Johnson v. State

Annotate this Case

440 S.W.2d 308 (1969)

Monty JOHNSON, Appellant, v. The STATE of Texas, Appellee.

No. 41750.

Court of Criminal Appeals of Texas.

March 12, 1969.

Rehearing Denied April 30, 1969.

Jones, Blakeslee, Minton, Burton & Fitzgerald, by Roy Q. Minton, Austin, for appellant.

Tom Blackwell, former Dist. Atty., Robert O. Smith, Dist. Atty., Phillip A. Nelson, Jr., Dain Whitworth, Asst. Dist. Attys., Austin, and Jim D. Vollers, State's Atty., Austin, for the State.


WOODLEY, Presiding Judge.

The offense is the unlawful possession of marihuana, a narcotic drug; the punishment, two years, probated.

Trial was before the court on a plea of not guilty.

This is a companion case to that of Gaston v. State, Tex.Cr.App., 440 S.W.2d 297, this day decided.

The evidence reflects that appellant was one of the six persons who appeared at the apartment after the officers had executed the search warrant. He was searched after an officer was unsuccessful in attempting to prevent his swallowing something which he took from his coat pocket and placed in his mouth. A plastic type medicine bottle containing a small amount of marihuana was found in one of his pockets.

Appellant's first ground of error is the same as that overruled in Gaston v. State, supra.

*309 Appellant's second ground of error presents the alternative contention that the search warrant did not authorize the search of his person and his arrest was made without a warrant and without probable cause.

The grounds of error are overruled, our holding being that there was probable cause for the search warrant to issue and the warrant authorizing the search of the apartment and the arrest of Sharland Reeves Gaston included the right to search appellant. Gaston v. State, supra.

The judgment is affirmed.

DOUGLAS, J., not participating.

ONION, Judge (concurring).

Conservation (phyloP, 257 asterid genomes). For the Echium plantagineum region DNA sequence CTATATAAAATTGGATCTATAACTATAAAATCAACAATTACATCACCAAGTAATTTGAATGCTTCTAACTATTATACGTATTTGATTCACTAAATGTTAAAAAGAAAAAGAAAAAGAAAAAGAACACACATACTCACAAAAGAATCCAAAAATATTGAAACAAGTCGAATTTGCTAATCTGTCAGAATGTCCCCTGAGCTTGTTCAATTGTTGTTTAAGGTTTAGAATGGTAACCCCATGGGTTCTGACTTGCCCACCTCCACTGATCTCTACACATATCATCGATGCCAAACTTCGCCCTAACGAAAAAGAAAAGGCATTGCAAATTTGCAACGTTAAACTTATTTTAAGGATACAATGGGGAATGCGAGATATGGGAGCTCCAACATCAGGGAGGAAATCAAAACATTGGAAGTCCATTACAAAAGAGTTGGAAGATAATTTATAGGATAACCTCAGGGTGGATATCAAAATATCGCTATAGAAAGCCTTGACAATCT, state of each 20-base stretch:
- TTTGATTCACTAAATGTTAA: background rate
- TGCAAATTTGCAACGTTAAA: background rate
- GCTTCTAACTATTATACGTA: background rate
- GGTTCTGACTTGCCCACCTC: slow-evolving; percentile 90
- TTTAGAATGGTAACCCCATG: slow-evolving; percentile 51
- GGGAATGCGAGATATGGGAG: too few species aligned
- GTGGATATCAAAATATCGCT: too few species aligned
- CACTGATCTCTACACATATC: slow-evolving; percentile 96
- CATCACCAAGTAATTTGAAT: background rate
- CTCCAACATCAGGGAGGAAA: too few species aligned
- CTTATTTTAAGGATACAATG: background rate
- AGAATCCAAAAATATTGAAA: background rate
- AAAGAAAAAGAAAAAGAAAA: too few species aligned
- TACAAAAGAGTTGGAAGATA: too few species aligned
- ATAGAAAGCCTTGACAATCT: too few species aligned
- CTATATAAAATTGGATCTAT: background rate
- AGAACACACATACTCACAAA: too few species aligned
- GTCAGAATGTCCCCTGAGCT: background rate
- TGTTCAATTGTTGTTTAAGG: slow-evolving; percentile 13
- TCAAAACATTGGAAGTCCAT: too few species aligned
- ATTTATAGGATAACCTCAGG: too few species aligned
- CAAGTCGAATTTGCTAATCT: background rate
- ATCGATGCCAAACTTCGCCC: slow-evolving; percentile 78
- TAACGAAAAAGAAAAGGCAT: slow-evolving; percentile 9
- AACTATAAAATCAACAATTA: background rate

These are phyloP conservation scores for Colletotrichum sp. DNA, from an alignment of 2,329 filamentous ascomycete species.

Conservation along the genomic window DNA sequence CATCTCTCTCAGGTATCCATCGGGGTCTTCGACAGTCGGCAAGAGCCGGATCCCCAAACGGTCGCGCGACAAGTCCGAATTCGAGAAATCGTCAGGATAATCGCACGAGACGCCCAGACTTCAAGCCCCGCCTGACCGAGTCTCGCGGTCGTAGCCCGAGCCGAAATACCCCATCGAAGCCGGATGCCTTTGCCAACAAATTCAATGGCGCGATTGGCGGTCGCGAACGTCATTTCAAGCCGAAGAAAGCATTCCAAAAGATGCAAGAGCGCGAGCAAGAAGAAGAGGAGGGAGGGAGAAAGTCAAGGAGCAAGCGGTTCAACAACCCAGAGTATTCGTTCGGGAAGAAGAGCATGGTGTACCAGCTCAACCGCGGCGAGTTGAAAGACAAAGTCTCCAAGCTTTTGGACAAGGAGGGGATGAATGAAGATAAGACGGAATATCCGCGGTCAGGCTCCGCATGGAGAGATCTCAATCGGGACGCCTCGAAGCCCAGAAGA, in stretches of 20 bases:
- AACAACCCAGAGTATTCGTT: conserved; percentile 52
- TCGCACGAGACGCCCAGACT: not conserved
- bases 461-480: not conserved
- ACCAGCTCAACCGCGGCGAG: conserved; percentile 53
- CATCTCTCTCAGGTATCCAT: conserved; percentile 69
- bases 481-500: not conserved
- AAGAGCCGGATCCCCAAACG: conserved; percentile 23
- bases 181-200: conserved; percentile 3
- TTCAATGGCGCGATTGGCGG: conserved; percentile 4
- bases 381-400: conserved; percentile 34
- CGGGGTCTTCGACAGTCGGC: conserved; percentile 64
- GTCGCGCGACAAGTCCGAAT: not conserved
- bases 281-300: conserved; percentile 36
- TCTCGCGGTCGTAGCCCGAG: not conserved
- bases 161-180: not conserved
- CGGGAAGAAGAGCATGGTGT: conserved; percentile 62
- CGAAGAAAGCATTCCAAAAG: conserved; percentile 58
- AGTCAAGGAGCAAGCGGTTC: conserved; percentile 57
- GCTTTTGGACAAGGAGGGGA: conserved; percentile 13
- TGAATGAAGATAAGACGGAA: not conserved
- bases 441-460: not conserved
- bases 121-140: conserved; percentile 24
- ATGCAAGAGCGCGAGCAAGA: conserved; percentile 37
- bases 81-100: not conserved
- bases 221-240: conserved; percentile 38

For the same reasons set forth in Gaston v. State, Tex.Cr.App., 440 S.W.2d 297, this day decided, I concur in the results here reached.

MORRISON, J., joins in this concurrence.



On rehearing, appellant urges that regardless of the sufficiency of the search warrant, a search of appellant was not authorized by such search warrant and that the evidence seized as a result of a search of his person was inadmissible.

The facts show that as officers executed a search warrant at the premises of another person, appellant in company with five others walked into the house being searched. As soon as this group of people entered the house, one of the officers standing guard at the door through which they entered began a search of appellant. His superior told him to "move them into the kitchen, at which time I (the officer) moved him (appellant) on through and the others on through, and as they were going into the kitchen I observed him (appellant) run his hand into his pocket where I had already felt an object in the pocket, and I observed him run his hand into this coat pocket and take an object from his coat pocket and put it into his mouth". An effort to prevent appellant from swallowing whatever he placed in his mouth failed. But based on this act, the officer then conducted a search of appellant which turned up a container of marijuana (another object felt by the officer as a result of his previous abbreviated frisk).